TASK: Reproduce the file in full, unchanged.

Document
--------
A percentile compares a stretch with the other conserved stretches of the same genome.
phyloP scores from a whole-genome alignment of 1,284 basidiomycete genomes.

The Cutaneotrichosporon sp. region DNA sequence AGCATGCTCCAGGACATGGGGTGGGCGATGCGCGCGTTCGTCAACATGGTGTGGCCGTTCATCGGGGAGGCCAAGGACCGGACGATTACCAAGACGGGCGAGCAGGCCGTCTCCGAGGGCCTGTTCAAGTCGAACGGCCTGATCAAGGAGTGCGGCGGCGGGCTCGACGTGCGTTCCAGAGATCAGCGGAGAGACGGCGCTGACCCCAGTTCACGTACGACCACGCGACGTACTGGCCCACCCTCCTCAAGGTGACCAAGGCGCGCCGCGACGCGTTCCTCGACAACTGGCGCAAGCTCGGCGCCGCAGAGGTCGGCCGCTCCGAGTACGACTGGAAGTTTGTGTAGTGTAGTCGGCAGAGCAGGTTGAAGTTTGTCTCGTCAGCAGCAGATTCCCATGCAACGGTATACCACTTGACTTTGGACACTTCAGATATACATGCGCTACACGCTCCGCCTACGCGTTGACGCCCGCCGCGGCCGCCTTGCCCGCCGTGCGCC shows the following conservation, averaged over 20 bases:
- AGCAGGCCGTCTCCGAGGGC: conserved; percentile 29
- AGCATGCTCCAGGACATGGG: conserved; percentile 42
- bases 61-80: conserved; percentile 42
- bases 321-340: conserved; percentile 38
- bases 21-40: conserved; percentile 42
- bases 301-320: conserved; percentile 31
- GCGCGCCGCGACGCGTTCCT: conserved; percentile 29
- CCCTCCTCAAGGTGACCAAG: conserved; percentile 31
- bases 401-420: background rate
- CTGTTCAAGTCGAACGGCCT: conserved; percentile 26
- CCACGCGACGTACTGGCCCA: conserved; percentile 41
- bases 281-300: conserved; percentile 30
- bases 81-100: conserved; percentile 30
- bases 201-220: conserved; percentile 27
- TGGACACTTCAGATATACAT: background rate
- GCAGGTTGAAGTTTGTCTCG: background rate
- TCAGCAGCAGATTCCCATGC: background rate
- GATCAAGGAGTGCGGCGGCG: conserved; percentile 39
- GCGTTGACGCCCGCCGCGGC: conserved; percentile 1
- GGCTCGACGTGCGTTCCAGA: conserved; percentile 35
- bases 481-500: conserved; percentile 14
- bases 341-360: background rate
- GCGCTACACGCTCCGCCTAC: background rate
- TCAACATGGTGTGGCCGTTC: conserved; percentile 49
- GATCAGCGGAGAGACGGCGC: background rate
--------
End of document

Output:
A percentile compares a stretch with the other conserved stretches of the same genome.
phyloP scores from a whole-genome alignment of 1,284 basidiomycete genomes.

The Cutaneotrichosporon sp. region DNA sequence AGCATGCTCCAGGACATGGGGTGGGCGATGCGCGCGTTCGTCAACATGGTGTGGCCGTTCATCGGGGAGGCCAAGGACCGGACGATTACCAAGACGGGCGAGCAGGCCGTCTCCGAGGGCCTGTTCAAGTCGAACGGCCTGATCAAGGAGTGCGGCGGCGGGCTCGACGTGCGTTCCAGAGATCAGCGGAGAGACGGCGCTGACCCCAGTTCACGTACGACCACGCGACGTACTGGCCCACCCTCCTCAAGGTGACCAAGGCGCGCCGCGACGCGTTCCTCGACAACTGGCGCAAGCTCGGCGCCGCAGAGGTCGGCCGCTCCGAGTACGACTGGAAGTTTGTGTAGTGTAGTCGGCAGAGCAGGTTGAAGTTTGTCTCGTCAGCAGCAGATTCCCATGCAACGGTATACCACTTGACTTTGGACACTTCAGATATACATGCGCTACACGCTCCGCCTACGCGTTGACGCCCGCCGCGGCCGCCTTGCCCGCCGTGCGCC shows the following conservation, averaged over 20 bases:
- AGCAGGCCGTCTCCGAGGGC: conserved; percentile 29
- AGCATGCTCCAGGACATGGG: conserved; percentile 42
- bases 61-80: conserved; percentile 42
- bases 321-340: conserved; percentile 38
- bases 21-40: conserved; percentile 42
- bases 301-320: conserved; percentile 31
- GCGCGCCGCGACGCGTTCCT: conserved; percentile 29
- CCCTCCTCAAGGTGACCAAG: conserved; percentile 31
- bases 401-420: background rate
- CTGTTCAAGTCGAACGGCCT: conserved; percentile 26
- CCACGCGACGTACTGGCCCA: conserved; percentile 41
- bases 281-300: conserved; percentile 30
- bases 81-100: conserved; percentile 30
- bases 201-220: conserved; percentile 27
- TGGACACTTCAGATATACAT: background rate
- GCAGGTTGAAGTTTGTCTCG: background rate
- TCAGCAGCAGATTCCCATGC: background rate
- GATCAAGGAGTGCGGCGGCG: conserved; percentile 39
- GCGTTGACGCCCGCCGCGGC: conserved; percentile 1
- GGCTCGACGTGCGTTCCAGA: conserved; percentile 35
- bases 481-500: conserved; percentile 14
- bases 341-360: background rate
- GCGCTACACGCTCCGCCTAC: background rate
- TCAACATGGTGTGGCCGTTC: conserved; percentile 49
- GATCAGCGGAGAGACGGCGC: background rate